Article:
Is your nose glowing? Do you use hi-lighter makeup? If so, then your nose and other parts of your face and body are most likely glowing.
Yeah, I know you learned the latest makeup application to hi-light your face. And you think it looks pretty. But have you noticed when looking at a friend, how you look at the hi-lighting makeup and follow that along as her head moves around? I bet next time, you'll be more aware that you do that since I've called attention to that behavior.
You see,,, your eye is attracted to the brightest point wherever you are looking. So, if your friend is wearing hi-lighter on her nose,,, are you looking at her nose all the time? Wouldn't you rather be looking at your friends whole face? Especially her eyes? Yes, you would!
Now, imagine your friend looking at your face when you are wearing hi-lighter. Is she looking at your nose if that's where you applied that make up? Do you want your friend to look only at your nose? I don't think so! I'm here to educate the public about this quandary as it applies to photos now. A photo is static. If I took a picture of you and you're wearing hi-lighter on your face, anywhere... It's going to be bright. A light spot that will attract everyone's eye that looks at that photo. They will stare at it... When studio lights (and even natural light) hits that makeup, it's just going to make it glow. Photographers try to achieve beautiful, even lighting, especially on the face of a subject. Professional lighting provides the hi lights. You don't need to apply a powder to make it stand out more. Photo lighting is like having the sun right there!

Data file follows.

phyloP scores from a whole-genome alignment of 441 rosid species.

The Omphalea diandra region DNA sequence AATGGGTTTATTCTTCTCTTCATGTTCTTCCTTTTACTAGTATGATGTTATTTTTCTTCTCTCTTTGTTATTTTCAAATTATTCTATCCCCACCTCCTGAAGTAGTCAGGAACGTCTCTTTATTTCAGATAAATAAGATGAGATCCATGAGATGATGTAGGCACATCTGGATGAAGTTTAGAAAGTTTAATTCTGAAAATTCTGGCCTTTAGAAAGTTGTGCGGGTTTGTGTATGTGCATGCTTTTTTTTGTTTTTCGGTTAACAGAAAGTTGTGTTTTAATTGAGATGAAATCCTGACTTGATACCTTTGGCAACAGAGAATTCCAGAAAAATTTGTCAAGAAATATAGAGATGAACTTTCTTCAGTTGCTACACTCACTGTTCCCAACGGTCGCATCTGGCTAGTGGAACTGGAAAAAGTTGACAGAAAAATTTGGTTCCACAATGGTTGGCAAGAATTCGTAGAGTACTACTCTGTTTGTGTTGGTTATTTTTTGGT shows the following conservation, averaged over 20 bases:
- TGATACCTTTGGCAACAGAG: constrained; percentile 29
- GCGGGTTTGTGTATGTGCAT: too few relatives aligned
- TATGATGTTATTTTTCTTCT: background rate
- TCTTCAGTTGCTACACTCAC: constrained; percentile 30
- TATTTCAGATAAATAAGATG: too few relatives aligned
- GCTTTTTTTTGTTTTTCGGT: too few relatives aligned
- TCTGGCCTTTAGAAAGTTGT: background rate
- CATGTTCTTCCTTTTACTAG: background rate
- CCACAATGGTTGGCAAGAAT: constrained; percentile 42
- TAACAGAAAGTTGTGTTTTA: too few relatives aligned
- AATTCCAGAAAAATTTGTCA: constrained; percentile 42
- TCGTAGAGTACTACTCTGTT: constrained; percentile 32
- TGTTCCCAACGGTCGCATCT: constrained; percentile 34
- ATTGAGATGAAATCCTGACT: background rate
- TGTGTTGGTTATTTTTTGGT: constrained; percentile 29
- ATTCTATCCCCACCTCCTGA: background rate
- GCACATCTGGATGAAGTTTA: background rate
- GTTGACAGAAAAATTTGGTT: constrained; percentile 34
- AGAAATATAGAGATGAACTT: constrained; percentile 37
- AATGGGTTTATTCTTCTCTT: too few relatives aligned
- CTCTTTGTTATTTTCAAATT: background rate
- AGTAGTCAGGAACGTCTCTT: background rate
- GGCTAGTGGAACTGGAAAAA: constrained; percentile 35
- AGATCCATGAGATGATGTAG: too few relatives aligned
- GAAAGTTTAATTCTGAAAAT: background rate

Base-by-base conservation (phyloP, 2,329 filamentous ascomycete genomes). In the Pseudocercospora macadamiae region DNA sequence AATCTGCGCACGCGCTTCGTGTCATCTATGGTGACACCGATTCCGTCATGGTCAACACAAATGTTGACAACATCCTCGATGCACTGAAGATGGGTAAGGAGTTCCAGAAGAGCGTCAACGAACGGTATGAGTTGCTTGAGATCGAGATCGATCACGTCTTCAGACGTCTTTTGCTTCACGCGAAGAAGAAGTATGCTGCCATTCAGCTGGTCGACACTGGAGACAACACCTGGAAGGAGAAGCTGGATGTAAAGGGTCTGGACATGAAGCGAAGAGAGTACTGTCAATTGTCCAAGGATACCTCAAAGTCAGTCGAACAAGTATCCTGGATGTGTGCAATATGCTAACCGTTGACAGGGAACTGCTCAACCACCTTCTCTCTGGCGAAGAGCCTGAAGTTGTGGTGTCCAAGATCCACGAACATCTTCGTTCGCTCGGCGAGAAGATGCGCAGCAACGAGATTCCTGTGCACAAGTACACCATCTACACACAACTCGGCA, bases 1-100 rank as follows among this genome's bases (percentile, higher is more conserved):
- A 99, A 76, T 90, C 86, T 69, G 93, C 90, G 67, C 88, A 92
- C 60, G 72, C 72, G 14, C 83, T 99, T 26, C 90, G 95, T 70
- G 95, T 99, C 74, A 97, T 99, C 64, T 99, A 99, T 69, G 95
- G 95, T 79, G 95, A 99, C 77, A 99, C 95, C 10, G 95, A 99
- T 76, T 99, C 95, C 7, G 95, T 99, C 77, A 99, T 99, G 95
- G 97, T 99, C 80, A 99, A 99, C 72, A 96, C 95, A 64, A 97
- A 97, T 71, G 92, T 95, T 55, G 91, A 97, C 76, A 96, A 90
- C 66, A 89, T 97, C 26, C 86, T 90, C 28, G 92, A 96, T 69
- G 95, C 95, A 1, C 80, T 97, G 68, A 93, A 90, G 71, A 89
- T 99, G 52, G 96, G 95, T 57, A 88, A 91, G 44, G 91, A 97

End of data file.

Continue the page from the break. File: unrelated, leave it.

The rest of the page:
Photographers also retouch every photo (at least I hope they are!). I, myself, retouch the face of a subject first. I can use a 'curves' arch to make more hi lights if needed. I can do that subtly so it looks natural.
As you know, I photograph many high school seniors. I'm seeing more and more of this makeup application. Even after I recommend which type of make up to use. I used to photograph many weddings and still follow along looking at wedding photographs on all kinds of social media. I follow make up artists on IG and see them applying all kinds of hi-lighter. With my photographer's eye,, it's all too overboard. I kinda cringe when I think about what their photos will look like. Makeup goes along with jewelry and clothing in photos... a trend that will go out of style in the year or two to come. Remember 'statement necklaces'? Maybe go more with a classic, beautiful application without the shine. Or it can be creative,,, but don't add the shine You could compare makeup shine to perspiration. Yup!
Would you want to see perspiration on your face in a photo?
I strive to make everyone I photograph to look fantastic in their photos,,,, starting with the face. My recommendation for makeup is to wear MATTE. Eliminate the shine. This helps our lighting situations and photoshopping. The photo lighting does the work for you.
You should come into a session with the knowledge of how you can look your best. For me at PbSM,,, it's wearing matte makeup.